In the final years of the nineteenth century, Elizabeth Nourse joined the legions of aspiring American artists who traveled to Paris for advanced studies. Like her contemporary Mary Cassatt, Nourse settled there permanently, writing on the eve of her initial voyage overseas in 1887: “There is so much to see and do before we come back—and then will we ever come back?” Unlike Cassatt, however, Nourse did not enjoy family financial backing and instead bore the responsibility of supporting herself and her sister by her art. In fulfilling that obligation, she earned an international reputation and was a frequent exhibitor at the prestigious Paris Salon and in juried exhibitions in the United States. In a May 1900 review of expatriate artists featured at the Salon, the author—a fellow American— opined that “no American woman stands so high in Paris today as Miss Nourse. Indeed, she is one woman painter of our country . . . who ranks in the world as a painter and not as a woman who paints.” One year later, Elizabeth Nourse was elected to the Société Nationale des Beaux Arts, becoming only the second female artist and first American woman to be elevated to that stature in the male-dominated Parisian art world.

One of ten children, Elizabeth was born in Mount Healthy, Ohio, fifteen miles north of Cincinnati. Her father, once a quite successful banker, suffered a staggering financial setback during the Civil War, going quickly from “very wealthy to very poor.” Having received excellent early instruction in art, at the age of fifteen Nourse began her studies at the McMicken School of Design (now the Art Academy of Cincinnati) and later was one of the first females to be admitted to Thomas Satterwhite Noble’s drawing class. After seven years as a student, she was offered a teaching position at the school, an invitation she rejected to pursue her own practice. For a brief period in late 1882 and early 1883, Nourse enrolled at the Art Students League in New York, but returned to Cincinnati where she decorated homes and painted portraits. She spent the summers of 1884 through 1886 executing watercolors in the Appalachian Mountains of Tennessee, probably in Blount County near Mount Nebo, as a sketchbook bears that name on its cover, or possibly further east in Pine Mountain.

In August of 1887, Nourse—together with her older sister Louise who served as her business manager and lifelong companion—arrived in Paris. She soon began studies at the Académie Julian with Gustave Boulanger and Jules Lefebvre, but remained for only three months, likely because she was already proficient as a draughtsman, the mainstay of the academic tradition. She painted subjects that were popular at the time—ordinary rural laborers, women at work, and mothers with their children, as well as domestic interiors and landscapes. Instead of embracing Impressionism, which she considered “too experimental for her subject matter,” Nourse preferred a kind of naturalism reminiscent of the French Barbizon painters. She made frequent extended trips to Brittany, traveled throughout the continent, as well as to England and North Africa.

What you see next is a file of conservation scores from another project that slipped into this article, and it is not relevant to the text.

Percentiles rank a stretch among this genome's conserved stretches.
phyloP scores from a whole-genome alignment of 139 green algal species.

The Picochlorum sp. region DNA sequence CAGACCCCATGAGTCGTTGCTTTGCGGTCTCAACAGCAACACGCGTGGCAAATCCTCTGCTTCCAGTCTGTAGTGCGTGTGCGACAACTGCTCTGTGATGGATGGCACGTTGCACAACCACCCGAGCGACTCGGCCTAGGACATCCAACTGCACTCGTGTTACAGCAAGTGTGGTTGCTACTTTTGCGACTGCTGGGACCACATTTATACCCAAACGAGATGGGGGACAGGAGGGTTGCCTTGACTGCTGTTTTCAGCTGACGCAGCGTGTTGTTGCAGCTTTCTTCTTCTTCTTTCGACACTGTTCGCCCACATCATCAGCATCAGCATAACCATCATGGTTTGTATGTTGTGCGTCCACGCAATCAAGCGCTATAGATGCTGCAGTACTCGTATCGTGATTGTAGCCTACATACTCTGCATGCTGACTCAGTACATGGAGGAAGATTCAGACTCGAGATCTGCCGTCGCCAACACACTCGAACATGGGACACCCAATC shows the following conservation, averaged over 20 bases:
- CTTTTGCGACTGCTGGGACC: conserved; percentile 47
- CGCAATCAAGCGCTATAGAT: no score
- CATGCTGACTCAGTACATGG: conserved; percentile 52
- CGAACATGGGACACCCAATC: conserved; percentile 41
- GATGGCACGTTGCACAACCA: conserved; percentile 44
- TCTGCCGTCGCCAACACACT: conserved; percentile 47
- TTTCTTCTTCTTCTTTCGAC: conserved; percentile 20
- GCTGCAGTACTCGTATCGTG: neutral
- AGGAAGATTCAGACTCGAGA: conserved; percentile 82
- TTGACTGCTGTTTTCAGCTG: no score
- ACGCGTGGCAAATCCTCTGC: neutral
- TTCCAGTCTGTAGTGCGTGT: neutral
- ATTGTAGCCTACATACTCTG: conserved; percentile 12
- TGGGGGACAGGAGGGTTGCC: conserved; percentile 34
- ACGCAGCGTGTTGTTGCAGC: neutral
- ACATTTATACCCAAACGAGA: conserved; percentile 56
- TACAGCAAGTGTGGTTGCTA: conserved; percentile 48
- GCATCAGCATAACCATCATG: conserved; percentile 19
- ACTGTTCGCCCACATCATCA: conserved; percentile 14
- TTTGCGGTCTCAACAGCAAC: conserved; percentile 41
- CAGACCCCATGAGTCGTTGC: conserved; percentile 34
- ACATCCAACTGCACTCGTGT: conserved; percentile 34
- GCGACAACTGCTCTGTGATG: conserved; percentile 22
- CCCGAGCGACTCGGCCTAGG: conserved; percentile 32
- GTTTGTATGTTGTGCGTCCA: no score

Nourse’s talents were recognized on both sides of the Atlantic. In 1893, during one of her few trips home, the Cincinnati Art Museum exhibited 102 works, of which eighteen were sold, followed by an exhibition in Washington, DC, in which twenty-one sold. Her paintings were regularly selected for annual juried exhibitions at the Pennsylvania Academy of the Fine Arts, the Cincinnati Art Museum, the Carnegie Art Institute, and the Art Institute of Chicago, and appeared at important international expositions in Chicago, Nashville, Saint Louis, and San Francisco. The French government purchased her canvas, Les volets clos (The Closed Shutters) which depicted Louise near a window, for its holdings of contemporary art at the Musée du Luxembourg. Nourse’s inclusion in this prestigious collection placed her among such celebrated American artists as Winslow Homer, John Singer Sargent, and James A. M. Whistler.

During World War I, Nourse did not leave Paris like many of her compatriots, but assisted refugees and sought donations from her American friends. Four years after undergoing surgery for breast cancer, she stopped exhibiting her work in 1924. Elizabeth Nourse died in the fall of 1938, twenty months after the death of her sister Louise. Devout Catholics, the two are buried alongside each other in a church cemetery in their adopted home city.